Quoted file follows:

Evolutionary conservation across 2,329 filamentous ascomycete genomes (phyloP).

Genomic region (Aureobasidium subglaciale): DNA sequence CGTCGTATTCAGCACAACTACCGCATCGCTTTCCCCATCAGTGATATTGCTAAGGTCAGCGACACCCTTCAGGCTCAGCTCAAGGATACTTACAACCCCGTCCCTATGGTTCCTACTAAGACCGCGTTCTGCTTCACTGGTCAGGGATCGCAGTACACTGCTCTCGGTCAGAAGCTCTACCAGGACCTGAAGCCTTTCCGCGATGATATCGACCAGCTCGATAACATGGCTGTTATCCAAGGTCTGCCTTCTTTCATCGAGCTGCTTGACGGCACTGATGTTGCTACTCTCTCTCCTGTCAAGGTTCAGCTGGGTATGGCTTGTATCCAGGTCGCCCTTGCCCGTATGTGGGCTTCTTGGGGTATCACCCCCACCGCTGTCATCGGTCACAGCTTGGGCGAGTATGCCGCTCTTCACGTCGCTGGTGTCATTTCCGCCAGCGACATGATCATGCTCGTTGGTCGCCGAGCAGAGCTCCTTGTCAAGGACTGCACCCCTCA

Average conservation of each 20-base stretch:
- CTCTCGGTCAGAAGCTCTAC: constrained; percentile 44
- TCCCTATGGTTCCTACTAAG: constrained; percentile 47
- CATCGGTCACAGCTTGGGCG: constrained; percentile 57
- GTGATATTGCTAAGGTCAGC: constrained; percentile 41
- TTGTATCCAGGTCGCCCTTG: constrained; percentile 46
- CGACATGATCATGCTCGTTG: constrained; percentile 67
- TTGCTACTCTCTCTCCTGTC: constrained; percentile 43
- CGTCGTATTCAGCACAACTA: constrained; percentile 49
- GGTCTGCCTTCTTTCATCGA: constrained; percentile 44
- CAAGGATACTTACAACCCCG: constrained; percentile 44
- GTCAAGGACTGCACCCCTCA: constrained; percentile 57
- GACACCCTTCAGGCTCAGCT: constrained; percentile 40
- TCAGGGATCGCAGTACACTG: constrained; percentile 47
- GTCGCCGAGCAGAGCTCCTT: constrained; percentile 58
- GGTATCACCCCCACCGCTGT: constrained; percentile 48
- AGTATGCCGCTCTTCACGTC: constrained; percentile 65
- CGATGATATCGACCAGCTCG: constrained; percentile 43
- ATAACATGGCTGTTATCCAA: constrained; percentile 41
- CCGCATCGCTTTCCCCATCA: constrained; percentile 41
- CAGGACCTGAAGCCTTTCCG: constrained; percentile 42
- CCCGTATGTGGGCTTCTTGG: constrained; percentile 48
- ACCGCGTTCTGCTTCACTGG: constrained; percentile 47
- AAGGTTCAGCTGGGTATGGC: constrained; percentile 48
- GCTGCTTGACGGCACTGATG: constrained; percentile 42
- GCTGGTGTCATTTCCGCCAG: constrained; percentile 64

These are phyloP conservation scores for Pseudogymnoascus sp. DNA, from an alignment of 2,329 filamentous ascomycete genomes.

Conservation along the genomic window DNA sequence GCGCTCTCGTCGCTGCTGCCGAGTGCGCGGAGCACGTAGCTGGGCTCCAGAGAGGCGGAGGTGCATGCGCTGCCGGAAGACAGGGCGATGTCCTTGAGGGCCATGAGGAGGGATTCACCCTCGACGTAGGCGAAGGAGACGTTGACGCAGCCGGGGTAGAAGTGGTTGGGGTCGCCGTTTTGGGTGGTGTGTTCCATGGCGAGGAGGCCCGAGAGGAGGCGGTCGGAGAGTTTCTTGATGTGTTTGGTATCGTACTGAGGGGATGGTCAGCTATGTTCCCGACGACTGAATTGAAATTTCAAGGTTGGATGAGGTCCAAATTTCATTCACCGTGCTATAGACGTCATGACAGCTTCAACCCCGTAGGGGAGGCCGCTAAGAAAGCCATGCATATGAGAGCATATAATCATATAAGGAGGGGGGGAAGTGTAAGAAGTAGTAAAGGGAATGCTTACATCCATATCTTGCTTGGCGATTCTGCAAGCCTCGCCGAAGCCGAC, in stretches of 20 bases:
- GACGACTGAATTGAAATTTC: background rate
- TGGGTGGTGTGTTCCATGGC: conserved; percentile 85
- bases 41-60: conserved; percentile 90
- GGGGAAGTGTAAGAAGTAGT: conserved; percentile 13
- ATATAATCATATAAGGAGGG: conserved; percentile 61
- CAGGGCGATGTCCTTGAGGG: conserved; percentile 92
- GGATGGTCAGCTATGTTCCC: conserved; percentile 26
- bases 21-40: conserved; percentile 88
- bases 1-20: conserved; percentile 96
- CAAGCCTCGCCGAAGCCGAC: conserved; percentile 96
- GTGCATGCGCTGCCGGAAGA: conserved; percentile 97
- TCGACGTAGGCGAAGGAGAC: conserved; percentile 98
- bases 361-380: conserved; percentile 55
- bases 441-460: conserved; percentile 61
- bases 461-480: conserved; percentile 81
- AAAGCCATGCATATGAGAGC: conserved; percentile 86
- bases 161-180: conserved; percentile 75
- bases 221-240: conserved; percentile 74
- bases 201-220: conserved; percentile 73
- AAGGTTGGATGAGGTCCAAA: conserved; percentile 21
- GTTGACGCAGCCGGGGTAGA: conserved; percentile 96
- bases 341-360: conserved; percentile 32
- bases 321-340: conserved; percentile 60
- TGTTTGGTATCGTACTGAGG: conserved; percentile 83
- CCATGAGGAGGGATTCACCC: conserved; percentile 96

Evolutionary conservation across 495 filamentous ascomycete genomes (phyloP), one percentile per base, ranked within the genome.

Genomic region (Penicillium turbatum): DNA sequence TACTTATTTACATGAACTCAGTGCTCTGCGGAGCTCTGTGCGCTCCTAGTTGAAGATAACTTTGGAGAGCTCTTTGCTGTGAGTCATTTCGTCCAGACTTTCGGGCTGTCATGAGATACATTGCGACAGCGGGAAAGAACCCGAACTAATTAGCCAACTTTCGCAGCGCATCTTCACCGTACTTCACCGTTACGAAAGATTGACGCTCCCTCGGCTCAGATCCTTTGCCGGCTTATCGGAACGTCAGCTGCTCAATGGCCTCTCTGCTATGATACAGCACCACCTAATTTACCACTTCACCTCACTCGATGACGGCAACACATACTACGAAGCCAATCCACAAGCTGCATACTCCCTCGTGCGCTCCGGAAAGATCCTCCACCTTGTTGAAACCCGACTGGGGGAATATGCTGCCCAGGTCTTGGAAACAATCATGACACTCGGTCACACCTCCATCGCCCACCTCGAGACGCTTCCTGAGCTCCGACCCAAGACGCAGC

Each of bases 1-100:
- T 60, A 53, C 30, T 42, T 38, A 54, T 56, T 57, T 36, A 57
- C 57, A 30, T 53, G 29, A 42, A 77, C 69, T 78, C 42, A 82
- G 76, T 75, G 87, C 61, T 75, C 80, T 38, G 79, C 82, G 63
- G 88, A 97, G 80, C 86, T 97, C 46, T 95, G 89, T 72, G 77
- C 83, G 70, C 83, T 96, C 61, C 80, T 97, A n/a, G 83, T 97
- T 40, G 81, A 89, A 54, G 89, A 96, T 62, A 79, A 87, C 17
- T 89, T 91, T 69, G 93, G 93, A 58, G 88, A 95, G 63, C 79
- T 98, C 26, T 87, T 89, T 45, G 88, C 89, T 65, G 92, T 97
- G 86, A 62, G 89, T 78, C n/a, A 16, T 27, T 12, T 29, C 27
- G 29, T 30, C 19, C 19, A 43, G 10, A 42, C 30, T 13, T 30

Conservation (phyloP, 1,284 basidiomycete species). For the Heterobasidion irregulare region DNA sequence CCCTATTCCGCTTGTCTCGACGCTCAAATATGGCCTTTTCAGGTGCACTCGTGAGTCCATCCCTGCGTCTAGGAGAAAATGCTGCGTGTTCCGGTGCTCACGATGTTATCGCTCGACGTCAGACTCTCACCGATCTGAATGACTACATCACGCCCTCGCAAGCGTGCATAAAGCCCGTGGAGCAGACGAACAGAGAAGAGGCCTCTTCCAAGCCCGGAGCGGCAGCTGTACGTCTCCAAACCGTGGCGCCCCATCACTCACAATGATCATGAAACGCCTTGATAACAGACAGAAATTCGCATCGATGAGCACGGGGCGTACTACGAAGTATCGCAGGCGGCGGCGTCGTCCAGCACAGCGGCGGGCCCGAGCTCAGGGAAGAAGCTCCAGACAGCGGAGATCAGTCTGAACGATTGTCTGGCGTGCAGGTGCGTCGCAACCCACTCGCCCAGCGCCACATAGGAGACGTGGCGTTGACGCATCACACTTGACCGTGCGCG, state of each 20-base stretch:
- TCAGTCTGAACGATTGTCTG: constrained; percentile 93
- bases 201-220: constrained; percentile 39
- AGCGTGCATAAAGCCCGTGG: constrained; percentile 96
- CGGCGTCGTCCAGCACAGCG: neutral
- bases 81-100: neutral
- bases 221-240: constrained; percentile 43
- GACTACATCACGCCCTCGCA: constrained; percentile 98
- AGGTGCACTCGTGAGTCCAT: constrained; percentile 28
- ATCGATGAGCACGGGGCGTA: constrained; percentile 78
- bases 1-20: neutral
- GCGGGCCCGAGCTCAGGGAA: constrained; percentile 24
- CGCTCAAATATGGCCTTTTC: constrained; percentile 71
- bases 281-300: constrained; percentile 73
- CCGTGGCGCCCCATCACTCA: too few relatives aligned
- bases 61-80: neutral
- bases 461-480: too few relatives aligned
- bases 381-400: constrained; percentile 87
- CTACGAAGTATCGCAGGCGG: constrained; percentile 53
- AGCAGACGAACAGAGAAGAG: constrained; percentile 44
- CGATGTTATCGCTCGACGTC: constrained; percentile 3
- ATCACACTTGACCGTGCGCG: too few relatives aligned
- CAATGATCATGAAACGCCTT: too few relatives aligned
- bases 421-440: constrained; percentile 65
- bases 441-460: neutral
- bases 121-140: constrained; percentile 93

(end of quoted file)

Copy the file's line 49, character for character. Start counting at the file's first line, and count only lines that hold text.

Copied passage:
- bases 201-220: conserved; percentile 73